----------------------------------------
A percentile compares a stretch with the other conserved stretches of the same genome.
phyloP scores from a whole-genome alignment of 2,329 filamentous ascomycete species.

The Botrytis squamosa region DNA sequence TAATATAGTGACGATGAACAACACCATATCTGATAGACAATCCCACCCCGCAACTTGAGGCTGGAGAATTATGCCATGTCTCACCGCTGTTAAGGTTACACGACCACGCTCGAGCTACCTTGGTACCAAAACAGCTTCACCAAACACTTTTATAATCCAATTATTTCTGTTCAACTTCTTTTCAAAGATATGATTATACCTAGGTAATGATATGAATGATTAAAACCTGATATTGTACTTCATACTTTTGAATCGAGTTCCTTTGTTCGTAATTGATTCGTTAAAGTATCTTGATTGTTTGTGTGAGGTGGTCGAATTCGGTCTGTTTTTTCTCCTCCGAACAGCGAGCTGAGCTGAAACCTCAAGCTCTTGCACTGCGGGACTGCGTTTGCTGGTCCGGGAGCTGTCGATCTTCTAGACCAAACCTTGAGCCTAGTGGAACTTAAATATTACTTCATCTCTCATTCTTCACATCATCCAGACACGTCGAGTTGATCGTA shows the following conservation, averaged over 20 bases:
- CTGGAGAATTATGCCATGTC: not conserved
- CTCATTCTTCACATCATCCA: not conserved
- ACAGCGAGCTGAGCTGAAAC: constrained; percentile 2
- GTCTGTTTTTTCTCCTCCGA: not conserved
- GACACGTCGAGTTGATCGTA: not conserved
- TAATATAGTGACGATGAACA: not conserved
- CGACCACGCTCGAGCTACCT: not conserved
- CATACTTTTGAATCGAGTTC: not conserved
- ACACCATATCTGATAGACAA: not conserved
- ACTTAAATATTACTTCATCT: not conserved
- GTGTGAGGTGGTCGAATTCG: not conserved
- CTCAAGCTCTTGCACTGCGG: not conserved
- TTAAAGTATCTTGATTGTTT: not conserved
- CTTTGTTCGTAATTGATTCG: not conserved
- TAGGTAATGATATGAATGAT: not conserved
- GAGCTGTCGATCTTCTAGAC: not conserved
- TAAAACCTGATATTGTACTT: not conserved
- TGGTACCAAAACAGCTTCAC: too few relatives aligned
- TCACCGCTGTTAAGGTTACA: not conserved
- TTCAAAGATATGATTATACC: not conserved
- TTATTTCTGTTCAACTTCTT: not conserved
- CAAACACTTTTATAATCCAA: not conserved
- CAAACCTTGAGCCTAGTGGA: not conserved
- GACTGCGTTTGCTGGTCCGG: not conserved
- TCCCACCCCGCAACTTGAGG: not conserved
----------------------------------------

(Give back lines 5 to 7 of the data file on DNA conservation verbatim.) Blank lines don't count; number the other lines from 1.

- CTCATTCTTCACATCATCCA: not conserved
- ACAGCGAGCTGAGCTGAAAC: constrained; percentile 2
- GTCTGTTTTTTCTCCTCCGA: not conserved